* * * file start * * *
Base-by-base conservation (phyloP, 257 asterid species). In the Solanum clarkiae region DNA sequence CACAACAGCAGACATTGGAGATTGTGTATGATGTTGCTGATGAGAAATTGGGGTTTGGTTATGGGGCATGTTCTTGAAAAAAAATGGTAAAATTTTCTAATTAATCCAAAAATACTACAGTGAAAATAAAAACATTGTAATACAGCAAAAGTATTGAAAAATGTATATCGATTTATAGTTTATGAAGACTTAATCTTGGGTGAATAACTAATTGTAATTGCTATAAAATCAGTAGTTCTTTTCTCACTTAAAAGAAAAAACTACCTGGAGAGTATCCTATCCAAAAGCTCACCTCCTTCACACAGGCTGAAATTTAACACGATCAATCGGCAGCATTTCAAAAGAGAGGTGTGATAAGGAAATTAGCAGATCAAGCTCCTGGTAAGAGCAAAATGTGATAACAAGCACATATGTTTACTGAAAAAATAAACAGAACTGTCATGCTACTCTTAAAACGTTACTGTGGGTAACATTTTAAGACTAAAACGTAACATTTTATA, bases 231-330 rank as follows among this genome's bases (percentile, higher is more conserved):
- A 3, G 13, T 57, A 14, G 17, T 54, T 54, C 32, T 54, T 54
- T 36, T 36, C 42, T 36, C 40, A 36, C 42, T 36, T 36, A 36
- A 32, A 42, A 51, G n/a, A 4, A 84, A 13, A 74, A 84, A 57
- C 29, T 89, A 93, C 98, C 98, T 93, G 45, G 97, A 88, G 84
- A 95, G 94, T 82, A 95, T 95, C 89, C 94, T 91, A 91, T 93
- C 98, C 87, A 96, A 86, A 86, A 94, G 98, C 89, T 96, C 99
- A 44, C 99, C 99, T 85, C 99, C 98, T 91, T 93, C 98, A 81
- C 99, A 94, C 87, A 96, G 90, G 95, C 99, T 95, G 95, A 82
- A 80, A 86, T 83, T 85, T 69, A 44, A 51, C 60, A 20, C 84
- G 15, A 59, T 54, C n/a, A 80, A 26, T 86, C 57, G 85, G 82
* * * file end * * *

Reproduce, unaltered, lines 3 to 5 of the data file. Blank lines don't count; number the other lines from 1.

- T 36, T 36, C 42, T 36, C 40, A 36, C 42, T 36, T 36, A 36
- A 32, A 42, A 51, G n/a, A 4, A 84, A 13, A 74, A 84, A 57
- C 29, T 89, A 93, C 98, C 98, T 93, G 45, G 97, A 88, G 84